Internet censorship boomerangs

Tags: Op-ed
Internet censorship boomerangs
AP
IN SPOTLIGHT: Indian Bollywood film actor, producer and director Kamal Haasan addresses a press conference with actress Pooja Kumar about the controversy regarding his film Vishwaroopam in Mumbai on January 31
The ‘world wide web’ has become a powerful weapon in the hands of ordinary citizens of our planet. They can search for information with ease and disseminate opinions instantaneously. On the negative side, there are governments and organisations making every effort to hide information or distort it. In several authoritarian countries, internet content is regulated and censored. However, in democratic countries like ours, brazen censorship is bound to create a public outcry. Therefore, those who wish to censor, use disingenuous means to suppress the information. The good news is: policing of internet boomerangs.

In the past, unpalatable pr­inted content was proscribed, printing presses were plundered and sealed, and writers were physically attacked. In the age of internet, the writer may be publishing away from the long arms of his potential attackers. He may be masking his identity not merely by using a nom de guerre, but also using an IP address that is difficult to trace to the owner. The thought police in modern times may be a government agency which wants to practice censorship by asking search engine operators like Google or Bing to shut off websites or social networking sites like Facebook by taking down content.

Recently, we witnessed a strange case of a private education outfit’s franchise, approaching a district court in Gwalior and obtaining a court order that directed the department of telecommunications to block web pages .The plaintiff’s argument was quite interesting: “Numerous parents of students who have joined IIPM on the recommendation of the plaintiff have read the defamatory content on the websites and have been calling up and shouting on (sic) the plaintiff and his family members. He is facing hostility from society, friends, relatives due to patently false and defamatory material,” read the petition.

Pursuant to an ex-parte court order, the department of telecommunications (DoT) on February 14 issued instructions to internet service providers (ISPs) to block access to 78 URLs (uniform source locators, or web addresses). These web pages included the The Wall Street Journal, The Economic Times, The Indian Express, Outlook, Caravan and the University Grants Commission (UGC).

The blocking of 78 URLs naturally caused public outrage among those who had absolutely no interest in what this specific institute was doing suddenly began reading and commenting on the articles about IIPM. The court action created an Indian version of what is known in the west as the Streisand effect.

The Streisand Effect can be described thus: If you try to hide or delete a piece of information, it goes viral on the net. The unintended consequence of the attempted censorship is that it is disseminated more widely often by harnessing the power of the internet.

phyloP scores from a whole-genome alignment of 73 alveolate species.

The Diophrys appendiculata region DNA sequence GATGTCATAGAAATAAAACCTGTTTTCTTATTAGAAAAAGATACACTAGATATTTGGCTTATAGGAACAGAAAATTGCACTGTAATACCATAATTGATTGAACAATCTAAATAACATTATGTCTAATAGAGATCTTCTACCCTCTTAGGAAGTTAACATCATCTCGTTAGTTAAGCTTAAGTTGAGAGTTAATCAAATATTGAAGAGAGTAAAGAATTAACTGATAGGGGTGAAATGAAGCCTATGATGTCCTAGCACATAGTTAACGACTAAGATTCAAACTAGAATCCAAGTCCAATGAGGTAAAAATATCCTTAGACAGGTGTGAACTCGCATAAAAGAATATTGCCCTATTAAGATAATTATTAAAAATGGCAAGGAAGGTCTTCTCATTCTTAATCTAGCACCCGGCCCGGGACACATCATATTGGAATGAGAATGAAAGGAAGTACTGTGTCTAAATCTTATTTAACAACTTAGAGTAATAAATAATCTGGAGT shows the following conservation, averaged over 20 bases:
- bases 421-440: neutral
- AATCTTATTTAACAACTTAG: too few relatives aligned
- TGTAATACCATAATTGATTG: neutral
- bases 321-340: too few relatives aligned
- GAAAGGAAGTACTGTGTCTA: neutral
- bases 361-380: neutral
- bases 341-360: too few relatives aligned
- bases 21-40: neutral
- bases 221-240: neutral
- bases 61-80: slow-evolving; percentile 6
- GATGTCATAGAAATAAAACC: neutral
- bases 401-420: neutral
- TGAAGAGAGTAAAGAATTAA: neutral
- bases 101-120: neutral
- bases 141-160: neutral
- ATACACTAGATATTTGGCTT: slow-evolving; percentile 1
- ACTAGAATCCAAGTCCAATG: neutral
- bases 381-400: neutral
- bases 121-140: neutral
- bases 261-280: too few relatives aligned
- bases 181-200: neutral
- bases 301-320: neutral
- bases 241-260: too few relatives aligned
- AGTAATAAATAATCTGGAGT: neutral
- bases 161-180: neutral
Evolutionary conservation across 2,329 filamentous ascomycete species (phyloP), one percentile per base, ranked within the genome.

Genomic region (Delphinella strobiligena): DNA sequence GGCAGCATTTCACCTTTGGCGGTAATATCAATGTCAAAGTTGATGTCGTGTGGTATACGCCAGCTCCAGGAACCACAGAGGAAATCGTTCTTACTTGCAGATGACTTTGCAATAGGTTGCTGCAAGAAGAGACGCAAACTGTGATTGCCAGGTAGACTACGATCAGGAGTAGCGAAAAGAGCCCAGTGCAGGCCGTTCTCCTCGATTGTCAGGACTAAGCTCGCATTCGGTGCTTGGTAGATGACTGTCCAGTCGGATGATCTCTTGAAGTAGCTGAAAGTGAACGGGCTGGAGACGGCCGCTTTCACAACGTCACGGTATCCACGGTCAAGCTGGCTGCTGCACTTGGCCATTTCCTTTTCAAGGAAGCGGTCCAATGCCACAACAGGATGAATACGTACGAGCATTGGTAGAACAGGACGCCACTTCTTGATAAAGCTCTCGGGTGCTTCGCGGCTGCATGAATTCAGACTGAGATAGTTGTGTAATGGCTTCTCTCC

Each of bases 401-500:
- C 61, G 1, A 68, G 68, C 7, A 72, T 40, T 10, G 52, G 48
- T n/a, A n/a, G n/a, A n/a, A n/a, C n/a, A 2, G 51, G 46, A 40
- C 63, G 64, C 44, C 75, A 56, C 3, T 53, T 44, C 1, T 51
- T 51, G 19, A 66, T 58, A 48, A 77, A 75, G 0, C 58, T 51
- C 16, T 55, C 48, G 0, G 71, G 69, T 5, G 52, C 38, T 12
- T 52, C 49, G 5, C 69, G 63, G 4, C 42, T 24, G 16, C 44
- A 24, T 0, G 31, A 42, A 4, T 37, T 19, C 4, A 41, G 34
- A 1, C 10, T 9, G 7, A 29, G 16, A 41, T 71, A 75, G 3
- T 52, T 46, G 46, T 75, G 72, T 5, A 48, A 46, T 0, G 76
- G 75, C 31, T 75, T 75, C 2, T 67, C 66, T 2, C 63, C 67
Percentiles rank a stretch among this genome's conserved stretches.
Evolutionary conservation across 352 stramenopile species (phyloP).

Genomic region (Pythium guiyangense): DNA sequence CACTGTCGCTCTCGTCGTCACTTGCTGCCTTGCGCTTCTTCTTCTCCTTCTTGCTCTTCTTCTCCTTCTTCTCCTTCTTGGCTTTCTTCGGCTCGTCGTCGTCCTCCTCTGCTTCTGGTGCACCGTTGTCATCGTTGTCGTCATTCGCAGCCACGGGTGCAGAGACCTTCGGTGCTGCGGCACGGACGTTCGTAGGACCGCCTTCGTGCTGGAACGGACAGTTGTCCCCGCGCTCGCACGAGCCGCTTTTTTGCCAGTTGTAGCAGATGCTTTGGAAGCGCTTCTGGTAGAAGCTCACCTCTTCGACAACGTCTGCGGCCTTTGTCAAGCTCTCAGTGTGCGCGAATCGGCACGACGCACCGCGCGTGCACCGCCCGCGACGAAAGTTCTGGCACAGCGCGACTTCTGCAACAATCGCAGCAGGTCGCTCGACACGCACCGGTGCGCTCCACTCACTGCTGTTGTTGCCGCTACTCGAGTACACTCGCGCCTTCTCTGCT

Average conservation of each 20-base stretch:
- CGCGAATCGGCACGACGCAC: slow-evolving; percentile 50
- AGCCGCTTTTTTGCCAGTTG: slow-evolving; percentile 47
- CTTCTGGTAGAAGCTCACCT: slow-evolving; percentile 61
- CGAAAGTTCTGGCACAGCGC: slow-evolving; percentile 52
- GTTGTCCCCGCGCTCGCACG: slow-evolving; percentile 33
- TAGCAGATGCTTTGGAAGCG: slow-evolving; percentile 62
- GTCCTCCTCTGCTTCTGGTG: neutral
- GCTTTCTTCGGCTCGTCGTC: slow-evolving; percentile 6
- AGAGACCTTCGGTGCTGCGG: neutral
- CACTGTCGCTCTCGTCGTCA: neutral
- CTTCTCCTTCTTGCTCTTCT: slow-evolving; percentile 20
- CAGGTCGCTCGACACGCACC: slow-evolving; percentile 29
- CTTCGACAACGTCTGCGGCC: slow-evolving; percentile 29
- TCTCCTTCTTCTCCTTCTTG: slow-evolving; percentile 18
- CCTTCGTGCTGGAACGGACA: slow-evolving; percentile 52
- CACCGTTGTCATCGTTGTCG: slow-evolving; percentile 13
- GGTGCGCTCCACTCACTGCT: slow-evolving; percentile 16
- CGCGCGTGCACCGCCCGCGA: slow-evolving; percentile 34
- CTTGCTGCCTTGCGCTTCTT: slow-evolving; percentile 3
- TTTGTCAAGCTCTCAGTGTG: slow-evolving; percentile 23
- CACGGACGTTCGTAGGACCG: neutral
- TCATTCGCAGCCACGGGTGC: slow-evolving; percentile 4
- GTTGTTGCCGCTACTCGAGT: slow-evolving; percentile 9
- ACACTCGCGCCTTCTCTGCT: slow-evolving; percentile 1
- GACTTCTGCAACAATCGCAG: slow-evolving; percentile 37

The effect derives its name from the American vocal musician Barbra Streisand, whose attempt in 2003 to conceal photographs of her residence inadvertently generated immense unintended publicity.

By blocking web pages pertaining to IIPM, the curiosity of the general public was piqued. The attempt to gag criticism boomeranged big time. Students, parents and employers were now seeking answers to questions like what is the institute’s placement record, where have the students been placed and at what salaries? Clearly, these questions are relevant because the students and their parents are voting with their wallets and customers have a right to information. As a result of this sordid saga, the role of the regulators have also come into sharp focus. In general, the mushrooming of institutions of higher education sans any rating mechanism has become a subject of intense debate and discussion.

The attempt to ban Kamal Haasan’s movie Vishwaroopam has backfired as well. Not only is it a grand success at the box office, a sequel is believed to be in the making. Recently, a Bengali movie Kangal Malsat (War Cry of the Proletarians) was refused a certificate by the Kolkata office of central board of film certification. Among one of the most ludicrous reasons cited by the local censor board was the film’s lack of respect for Joseph Stalin! Both the directors had vowed to make their films visible on the net.

However, there is a saving grace. In a democratic country, it is extremely difficult to ban or gag criticism. The director of the Bengali film appealed to the film certification appellate tribunal. The tribunal based in Delhi dismissed most objections raised by the local censor board, like the depiction of Soviet leader Joseph Stalin and a reference to the Tatas withdrawing from Bengal — after it watched the film.

People like me who may not have gone to watch the movie Kangal Malsat are more likely to do so now. The censorship board has actually applied the Str­eisand effect in creating a buzz for content that it tried to censor.

The attempt of the cat’s paw to abuse the court processes has royally boomeranged. Not only has the court withdrawn the order to block URLs, it has put a spotlight on the activities and performance of the institute, which clearly could not have been the objective of the court case. It has also alerted the government to the misuse of the provisions of the Information Technology Act 2000 and woken up the civil society. More than ever, Indian citizens are now determined to protect the freedom of expression on the internet. And the boo­merang and Streisand effect are sweet extras.

(The writer is managing director of Deloitte Consulting, India. These

are his personal views)


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